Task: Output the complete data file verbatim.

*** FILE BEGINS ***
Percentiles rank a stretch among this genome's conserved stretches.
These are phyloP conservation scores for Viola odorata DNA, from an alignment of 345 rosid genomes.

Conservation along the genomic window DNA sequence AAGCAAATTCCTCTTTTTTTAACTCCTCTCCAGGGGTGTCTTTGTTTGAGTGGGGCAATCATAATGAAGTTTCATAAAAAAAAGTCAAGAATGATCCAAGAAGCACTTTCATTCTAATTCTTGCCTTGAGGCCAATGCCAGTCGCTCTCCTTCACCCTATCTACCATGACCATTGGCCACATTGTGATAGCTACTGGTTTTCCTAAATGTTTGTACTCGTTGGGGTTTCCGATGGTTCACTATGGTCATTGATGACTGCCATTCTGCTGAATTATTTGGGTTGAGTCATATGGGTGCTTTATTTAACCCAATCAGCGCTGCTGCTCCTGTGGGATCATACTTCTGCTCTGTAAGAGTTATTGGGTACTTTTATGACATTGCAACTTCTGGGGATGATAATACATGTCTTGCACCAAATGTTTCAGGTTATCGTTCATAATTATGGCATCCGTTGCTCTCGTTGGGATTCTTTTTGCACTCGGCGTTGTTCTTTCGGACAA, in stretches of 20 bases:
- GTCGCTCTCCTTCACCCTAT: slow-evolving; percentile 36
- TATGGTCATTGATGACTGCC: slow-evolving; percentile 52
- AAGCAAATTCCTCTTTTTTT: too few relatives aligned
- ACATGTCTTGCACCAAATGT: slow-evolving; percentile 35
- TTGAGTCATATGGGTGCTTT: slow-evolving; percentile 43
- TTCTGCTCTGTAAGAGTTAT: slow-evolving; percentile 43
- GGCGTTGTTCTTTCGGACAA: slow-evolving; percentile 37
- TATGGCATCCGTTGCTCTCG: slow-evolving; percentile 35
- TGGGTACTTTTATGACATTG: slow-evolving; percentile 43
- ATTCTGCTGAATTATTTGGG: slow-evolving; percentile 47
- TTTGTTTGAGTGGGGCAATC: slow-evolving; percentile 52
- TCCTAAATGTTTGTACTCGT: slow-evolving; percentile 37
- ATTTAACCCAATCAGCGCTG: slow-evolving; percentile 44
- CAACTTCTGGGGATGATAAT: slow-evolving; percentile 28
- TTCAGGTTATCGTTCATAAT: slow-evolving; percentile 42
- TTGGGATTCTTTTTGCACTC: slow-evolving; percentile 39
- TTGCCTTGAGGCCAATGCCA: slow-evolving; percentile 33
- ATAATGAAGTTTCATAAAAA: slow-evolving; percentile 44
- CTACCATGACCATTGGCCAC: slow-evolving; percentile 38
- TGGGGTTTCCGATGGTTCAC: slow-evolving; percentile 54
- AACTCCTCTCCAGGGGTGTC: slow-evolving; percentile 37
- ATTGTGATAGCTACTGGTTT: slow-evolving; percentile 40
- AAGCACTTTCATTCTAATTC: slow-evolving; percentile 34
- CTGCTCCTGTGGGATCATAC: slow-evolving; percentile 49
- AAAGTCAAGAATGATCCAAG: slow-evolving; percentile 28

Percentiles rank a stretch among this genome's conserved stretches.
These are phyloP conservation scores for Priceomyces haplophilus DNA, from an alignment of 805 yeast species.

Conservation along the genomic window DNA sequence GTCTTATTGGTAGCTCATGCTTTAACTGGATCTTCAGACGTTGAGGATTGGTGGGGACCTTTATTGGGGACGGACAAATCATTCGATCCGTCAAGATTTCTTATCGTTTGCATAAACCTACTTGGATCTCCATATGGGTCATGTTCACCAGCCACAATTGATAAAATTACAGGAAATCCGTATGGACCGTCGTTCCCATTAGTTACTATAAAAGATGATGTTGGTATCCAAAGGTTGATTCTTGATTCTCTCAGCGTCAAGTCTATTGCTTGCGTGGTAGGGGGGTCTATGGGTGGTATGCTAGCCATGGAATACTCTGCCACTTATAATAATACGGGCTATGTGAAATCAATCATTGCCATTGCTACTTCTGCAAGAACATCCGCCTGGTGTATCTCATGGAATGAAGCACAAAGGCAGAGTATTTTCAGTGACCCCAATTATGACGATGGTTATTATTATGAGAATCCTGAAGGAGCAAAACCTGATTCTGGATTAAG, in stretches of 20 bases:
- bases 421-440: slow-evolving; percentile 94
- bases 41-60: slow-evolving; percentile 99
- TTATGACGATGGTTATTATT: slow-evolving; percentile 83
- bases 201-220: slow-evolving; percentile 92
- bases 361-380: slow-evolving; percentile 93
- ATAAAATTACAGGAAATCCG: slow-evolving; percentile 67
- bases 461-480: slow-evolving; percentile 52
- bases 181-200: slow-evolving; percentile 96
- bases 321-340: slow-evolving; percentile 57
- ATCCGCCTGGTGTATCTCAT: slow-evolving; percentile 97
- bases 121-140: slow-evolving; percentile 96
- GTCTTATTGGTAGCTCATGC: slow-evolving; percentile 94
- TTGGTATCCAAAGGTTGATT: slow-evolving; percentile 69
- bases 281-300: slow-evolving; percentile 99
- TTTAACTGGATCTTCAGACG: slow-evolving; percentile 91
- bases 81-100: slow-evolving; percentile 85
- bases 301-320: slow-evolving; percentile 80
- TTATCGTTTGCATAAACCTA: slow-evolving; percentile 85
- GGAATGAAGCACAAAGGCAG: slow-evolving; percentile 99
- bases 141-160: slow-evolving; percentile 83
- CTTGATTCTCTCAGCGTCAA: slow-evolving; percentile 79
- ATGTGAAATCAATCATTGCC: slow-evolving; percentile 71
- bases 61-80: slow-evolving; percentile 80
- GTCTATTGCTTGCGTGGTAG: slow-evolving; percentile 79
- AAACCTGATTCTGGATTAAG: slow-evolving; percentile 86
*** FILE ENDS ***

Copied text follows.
Percentiles rank a stretch among this genome's conserved stretches.
These are phyloP conservation scores for Viola odorata DNA, from an alignment of 345 rosid genomes.

Conservation along the genomic window DNA sequence AAGCAAATTCCTCTTTTTTTAACTCCTCTCCAGGGGTGTCTTTGTTTGAGTGGGGCAATCATAATGAAGTTTCATAAAAAAAAGTCAAGAATGATCCAAGAAGCACTTTCATTCTAATTCTTGCCTTGAGGCCAATGCCAGTCGCTCTCCTTCACCCTATCTACCATGACCATTGGCCACATTGTGATAGCTACTGGTTTTCCTAAATGTTTGTACTCGTTGGGGTTTCCGATGGTTCACTATGGTCATTGATGACTGCCATTCTGCTGAATTATTTGGGTTGAGTCATATGGGTGCTTTATTTAACCCAATCAGCGCTGCTGCTCCTGTGGGATCATACTTCTGCTCTGTAAGAGTTATTGGGTACTTTTATGACATTGCAACTTCTGGGGATGATAATACATGTCTTGCACCAAATGTTTCAGGTTATCGTTCATAATTATGGCATCCGTTGCTCTCGTTGGGATTCTTTTTGCACTCGGCGTTGTTCTTTCGGACAA, in stretches of 20 bases:
- GTCGCTCTCCTTCACCCTAT: slow-evolving; percentile 36
- TATGGTCATTGATGACTGCC: slow-evolving; percentile 52
- AAGCAAATTCCTCTTTTTTT: too few relatives aligned
- ACATGTCTTGCACCAAATGT: slow-evolving; percentile 35
- TTGAGTCATATGGGTGCTTT: slow-evolving; percentile 43
- TTCTGCTCTGTAAGAGTTAT: slow-evolving; percentile 43
- GGCGTTGTTCTTTCGGACAA: slow-evolving; percentile 37
- TATGGCATCCGTTGCTCTCG: slow-evolving; percentile 35
- TGGGTACTTTTATGACATTG: slow-evolving; percentile 43
- ATTCTGCTGAATTATTTGGG: slow-evolving; percentile 47
- TTTGTTTGAGTGGGGCAATC: slow-evolving; percentile 52
- TCCTAAATGTTTGTACTCGT: slow-evolving; percentile 37
- ATTTAACCCAATCAGCGCTG: slow-evolving; percentile 44
- CAACTTCTGGGGATGATAAT: slow-evolving; percentile 28
- TTCAGGTTATCGTTCATAAT: slow-evolving; percentile 42
- TTGGGATTCTTTTTGCACTC: slow-evolving; percentile 39
- TTGCCTTGAGGCCAATGCCA: slow-evolving; percentile 33
- ATAATGAAGTTTCATAAAAA: slow-evolving; percentile 44
- CTACCATGACCATTGGCCAC: slow-evolving; percentile 38
- TGGGGTTTCCGATGGTTCAC: slow-evolving; percentile 54
- AACTCCTCTCCAGGGGTGTC: slow-evolving; percentile 37
- ATTGTGATAGCTACTGGTTT: slow-evolving; percentile 40
- AAGCACTTTCATTCTAATTC: slow-evolving; percentile 34
- CTGCTCCTGTGGGATCATAC: slow-evolving; percentile 49
- AAAGTCAAGAATGATCCAAG: slow-evolving; percentile 28

Percentiles rank a stretch among this genome's conserved stretches.
These are phyloP conservation scores for Priceomyces haplophilus DNA, from an alignment of 805 yeast species.

Conservation along the genomic window DNA sequence GTCTTATTGGTAGCTCATGCTTTAACTGGATCTTCAGACGTTGAGGATTGGTGGGGACCTTTATTGGGGACGGACAAATCATTCGATCCGTCAAGATTTCTTATCGTTTGCATAAACCTACTTGGATCTCCATATGGGTCATGTTCACCAGCCACAATTGATAAAATTACAGGAAATCCGTATGGACCGTCGTTCCCATTAGTTACTATAAAAGATGATGTTGGTATCCAAAGGTTGATTCTTGATTCTCTCAGCGTCAAGTCTATTGCTTGCGTGGTAGGGGGGTCTATGGGTGGTATGCTAGCCATGGAATACTCTGCCACTTATAATAATACGGGCTATGTGAAATCAATCATTGCCATTGCTACTTCTGCAAGAACATCCGCCTGGTGTATCTCATGGAATGAAGCACAAAGGCAGAGTATTTTCAGTGACCCCAATTATGACGATGGTTATTATTATGAGAATCCTGAAGGAGCAAAACCTGATTCTGGATTAAG, in stretches of 20 bases:
- bases 421-440: slow-evolving; percentile 94
- bases 41-60: slow-evolving; percentile 99
- TTATGACGATGGTTATTATT: slow-evolving; percentile 83
- bases 201-220: slow-evolving; percentile 92
- bases 361-380: slow-evolving; percentile 93
- ATAAAATTACAGGAAATCCG: slow-evolving; percentile 67
- bases 461-480: slow-evolving; percentile 52
- bases 181-200: slow-evolving; percentile 96
- bases 321-340: slow-evolving; percentile 57
- ATCCGCCTGGTGTATCTCAT: slow-evolving; percentile 97
- bases 121-140: slow-evolving; percentile 96
- GTCTTATTGGTAGCTCATGC: slow-evolving; percentile 94
- TTGGTATCCAAAGGTTGATT: slow-evolving; percentile 69
- bases 281-300: slow-evolving; percentile 99
- TTTAACTGGATCTTCAGACG: slow-evolving; percentile 91
- bases 81-100: slow-evolving; percentile 85
- bases 301-320: slow-evolving; percentile 80
- TTATCGTTTGCATAAACCTA: slow-evolving; percentile 85
- GGAATGAAGCACAAAGGCAG: slow-evolving; percentile 99
- bases 141-160: slow-evolving; percentile 83
- CTTGATTCTCTCAGCGTCAA: slow-evolving; percentile 79
- ATGTGAAATCAATCATTGCC: slow-evolving; percentile 71
- bases 61-80: slow-evolving; percentile 80
- GTCTATTGCTTGCGTGGTAG: slow-evolving; percentile 79
- AAACCTGATTCTGGATTAAG: slow-evolving; percentile 86